Masayoshi Son, CEO of Softbank and prominent billionaire, is being challenged while trying to grow his robotics business in Europe. Softbank bought the French robot maker Aldebaran five years ago for $100 million, leading to a waist-high robot called Pepper two years later.
Pepper has a high-pitch voice, doe-eyed and friendly gaze, and it follows your stare as you move it around. The robot is built off Aldebaran’s expertise to pick up on human emotions.
Softbank Robotics Europe have sold around 12,000 “Peppers” so far, costing about $23,200 each. “It’s an amazing result, but it’s peanuts”, Nicolas Boudot, the company’s sales and marketing director, sadly said.
Many of these sales are pilots all over the world, like the 25 that were shipped to the Smithsonian in the capital of the United States, or the 14 Peppers in Carrefours all over Spain, utilised to guide shoppers to the right products.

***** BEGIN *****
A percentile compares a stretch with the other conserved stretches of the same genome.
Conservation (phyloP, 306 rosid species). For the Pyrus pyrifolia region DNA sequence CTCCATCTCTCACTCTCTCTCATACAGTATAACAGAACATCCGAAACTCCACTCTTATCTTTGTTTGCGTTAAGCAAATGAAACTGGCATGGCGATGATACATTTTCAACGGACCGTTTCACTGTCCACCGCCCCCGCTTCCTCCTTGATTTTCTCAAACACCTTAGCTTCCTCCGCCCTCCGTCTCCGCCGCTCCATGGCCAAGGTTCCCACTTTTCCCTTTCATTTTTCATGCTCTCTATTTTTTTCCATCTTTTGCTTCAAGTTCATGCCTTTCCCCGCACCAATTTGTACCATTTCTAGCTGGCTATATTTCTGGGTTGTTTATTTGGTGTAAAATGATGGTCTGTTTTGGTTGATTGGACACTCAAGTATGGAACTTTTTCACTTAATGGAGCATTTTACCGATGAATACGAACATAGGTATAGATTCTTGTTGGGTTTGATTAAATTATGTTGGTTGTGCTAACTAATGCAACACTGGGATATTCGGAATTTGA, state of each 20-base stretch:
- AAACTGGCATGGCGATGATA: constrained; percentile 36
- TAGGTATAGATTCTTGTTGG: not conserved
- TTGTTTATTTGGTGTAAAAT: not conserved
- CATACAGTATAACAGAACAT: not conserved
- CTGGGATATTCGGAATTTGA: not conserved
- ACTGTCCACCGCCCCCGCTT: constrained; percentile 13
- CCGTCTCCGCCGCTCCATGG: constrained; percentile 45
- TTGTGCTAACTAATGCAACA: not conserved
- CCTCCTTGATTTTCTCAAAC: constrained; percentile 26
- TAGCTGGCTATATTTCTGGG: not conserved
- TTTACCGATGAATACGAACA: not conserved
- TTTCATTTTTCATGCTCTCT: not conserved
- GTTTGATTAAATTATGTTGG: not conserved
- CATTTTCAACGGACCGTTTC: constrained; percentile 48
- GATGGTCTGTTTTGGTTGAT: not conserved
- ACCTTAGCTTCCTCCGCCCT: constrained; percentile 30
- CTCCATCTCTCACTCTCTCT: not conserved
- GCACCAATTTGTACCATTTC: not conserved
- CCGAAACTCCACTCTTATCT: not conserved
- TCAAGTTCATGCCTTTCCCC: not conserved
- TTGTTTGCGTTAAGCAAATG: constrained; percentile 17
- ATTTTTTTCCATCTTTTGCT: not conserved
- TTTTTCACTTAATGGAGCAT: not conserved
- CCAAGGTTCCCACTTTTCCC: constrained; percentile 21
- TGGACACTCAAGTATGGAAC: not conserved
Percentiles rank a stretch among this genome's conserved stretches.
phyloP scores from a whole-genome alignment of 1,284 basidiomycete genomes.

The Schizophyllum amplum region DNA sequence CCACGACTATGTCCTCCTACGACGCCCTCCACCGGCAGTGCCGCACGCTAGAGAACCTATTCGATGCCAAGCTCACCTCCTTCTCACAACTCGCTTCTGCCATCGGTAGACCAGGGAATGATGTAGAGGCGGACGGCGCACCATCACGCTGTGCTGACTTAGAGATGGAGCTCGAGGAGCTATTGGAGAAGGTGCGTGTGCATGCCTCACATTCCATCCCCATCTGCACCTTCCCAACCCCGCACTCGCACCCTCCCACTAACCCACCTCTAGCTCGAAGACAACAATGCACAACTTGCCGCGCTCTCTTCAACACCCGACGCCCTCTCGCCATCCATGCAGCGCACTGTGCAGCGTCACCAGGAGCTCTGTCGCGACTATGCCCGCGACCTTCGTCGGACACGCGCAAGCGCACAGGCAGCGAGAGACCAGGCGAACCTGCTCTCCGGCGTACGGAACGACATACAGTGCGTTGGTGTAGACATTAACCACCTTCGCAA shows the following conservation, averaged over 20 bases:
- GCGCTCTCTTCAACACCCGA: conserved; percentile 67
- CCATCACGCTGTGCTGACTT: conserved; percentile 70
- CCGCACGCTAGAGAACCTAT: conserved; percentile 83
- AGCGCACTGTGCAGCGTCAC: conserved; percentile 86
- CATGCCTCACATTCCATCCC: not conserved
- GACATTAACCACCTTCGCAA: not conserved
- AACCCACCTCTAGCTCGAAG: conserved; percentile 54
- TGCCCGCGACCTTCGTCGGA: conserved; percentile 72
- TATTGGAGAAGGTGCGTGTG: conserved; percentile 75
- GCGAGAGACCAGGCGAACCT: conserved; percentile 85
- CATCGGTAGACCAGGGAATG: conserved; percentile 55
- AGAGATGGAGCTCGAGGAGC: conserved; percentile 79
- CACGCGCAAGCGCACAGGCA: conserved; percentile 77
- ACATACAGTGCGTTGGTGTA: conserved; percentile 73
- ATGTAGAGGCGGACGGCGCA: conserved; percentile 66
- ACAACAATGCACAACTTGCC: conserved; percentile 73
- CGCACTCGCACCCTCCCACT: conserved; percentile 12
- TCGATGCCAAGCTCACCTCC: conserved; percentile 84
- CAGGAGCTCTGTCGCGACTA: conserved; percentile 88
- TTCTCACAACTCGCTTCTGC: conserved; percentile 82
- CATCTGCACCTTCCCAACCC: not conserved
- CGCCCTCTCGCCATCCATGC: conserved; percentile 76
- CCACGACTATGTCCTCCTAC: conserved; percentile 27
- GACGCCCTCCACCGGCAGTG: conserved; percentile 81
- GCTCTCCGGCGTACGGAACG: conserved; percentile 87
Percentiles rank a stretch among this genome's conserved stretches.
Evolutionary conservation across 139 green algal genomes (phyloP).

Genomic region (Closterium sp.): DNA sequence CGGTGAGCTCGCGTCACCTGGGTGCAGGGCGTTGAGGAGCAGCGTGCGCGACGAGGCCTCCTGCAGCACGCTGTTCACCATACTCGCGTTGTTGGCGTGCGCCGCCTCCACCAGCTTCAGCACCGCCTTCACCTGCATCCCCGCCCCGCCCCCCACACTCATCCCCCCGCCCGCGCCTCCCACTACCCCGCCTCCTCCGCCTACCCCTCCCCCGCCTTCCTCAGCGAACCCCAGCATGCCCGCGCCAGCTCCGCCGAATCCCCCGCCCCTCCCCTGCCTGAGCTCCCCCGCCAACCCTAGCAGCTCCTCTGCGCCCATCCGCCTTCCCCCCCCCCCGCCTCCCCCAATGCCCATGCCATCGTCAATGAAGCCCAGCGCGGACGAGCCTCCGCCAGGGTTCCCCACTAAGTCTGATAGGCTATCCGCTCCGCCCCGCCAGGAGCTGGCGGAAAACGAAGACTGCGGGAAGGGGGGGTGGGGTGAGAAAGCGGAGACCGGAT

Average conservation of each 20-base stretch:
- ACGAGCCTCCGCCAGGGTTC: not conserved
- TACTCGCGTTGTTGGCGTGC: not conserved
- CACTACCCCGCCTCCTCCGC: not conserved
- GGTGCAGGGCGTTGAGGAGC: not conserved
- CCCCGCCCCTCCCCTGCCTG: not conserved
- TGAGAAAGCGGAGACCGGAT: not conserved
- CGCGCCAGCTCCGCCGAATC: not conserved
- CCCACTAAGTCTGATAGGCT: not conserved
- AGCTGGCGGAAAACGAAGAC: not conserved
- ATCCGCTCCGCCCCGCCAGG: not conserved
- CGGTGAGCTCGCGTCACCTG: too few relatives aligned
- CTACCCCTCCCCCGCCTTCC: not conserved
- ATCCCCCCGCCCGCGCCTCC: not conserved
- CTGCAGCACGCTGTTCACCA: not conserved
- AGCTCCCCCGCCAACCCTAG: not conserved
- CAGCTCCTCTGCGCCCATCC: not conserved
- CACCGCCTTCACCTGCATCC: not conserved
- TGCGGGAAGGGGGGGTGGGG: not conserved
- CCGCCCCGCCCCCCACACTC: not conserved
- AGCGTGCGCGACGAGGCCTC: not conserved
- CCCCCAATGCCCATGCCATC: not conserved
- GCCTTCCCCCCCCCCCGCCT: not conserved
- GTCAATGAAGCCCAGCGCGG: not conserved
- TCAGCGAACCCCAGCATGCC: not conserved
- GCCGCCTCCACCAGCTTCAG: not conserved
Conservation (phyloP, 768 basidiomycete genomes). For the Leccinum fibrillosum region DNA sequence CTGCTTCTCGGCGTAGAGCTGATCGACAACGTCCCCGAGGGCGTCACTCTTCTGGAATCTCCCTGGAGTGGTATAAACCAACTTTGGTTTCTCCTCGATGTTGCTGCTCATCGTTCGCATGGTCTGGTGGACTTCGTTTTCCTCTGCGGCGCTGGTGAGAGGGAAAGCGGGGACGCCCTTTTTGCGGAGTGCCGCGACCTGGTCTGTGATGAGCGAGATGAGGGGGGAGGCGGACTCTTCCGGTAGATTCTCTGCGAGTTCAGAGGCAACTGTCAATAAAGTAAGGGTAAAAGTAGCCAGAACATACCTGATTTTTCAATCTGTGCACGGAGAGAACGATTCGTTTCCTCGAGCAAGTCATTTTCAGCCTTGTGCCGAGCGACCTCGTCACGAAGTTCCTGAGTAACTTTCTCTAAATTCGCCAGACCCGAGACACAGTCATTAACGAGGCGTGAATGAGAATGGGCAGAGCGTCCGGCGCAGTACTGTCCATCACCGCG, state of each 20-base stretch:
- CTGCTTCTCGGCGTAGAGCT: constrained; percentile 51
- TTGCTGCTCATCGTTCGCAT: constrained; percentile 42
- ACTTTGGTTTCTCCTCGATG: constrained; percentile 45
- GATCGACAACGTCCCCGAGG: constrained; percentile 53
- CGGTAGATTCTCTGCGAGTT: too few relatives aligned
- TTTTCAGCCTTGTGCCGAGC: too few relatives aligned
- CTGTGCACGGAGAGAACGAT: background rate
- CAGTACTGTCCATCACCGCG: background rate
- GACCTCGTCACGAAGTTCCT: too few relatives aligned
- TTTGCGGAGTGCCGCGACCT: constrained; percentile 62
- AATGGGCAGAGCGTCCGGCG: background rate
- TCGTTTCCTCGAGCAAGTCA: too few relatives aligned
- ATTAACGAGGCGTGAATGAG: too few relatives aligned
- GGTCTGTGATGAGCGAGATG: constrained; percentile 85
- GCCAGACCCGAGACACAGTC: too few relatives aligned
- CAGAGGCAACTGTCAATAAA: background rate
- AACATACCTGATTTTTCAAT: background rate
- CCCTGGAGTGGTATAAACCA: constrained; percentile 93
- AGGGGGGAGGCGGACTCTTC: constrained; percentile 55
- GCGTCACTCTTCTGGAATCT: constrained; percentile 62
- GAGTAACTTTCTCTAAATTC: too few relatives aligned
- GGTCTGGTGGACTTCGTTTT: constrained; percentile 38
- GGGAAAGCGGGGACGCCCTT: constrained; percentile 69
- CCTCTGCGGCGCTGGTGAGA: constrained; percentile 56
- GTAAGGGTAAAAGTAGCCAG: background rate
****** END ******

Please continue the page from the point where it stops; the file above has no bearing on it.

The challenge presented to Masayoshi Son is scaling up, moving beyond the perfunctory transactions they have had with clients for two years into something grander and more cost-effective.
“Our first priority is extending all these wonderful, nice pilot projects we have spread around the world, turn that into real, more massive deployment, and we’re still figuring out how we do that,” Boudot says.
Boudot further explains that the first mass deployment will happen in retail, indicating to a deal with Renault in which both companies will implement a large-scale project for 100 Pepper bots to act as concierges for customers at their dealerships.
Once they scale up, Boudot predicts, more and more clients will be coming back for me. It’s not a radical notion in Japan, especially considering the Amazushi restaurant chain deploying a Pepper robot in each of its 400 outlets.
The setback in terms of globally expanding is that Japan operates at a way more advanced level with regard to embracing robots. But it is a matter of time before the world begins to catch up, and based on initial sales the process has already started.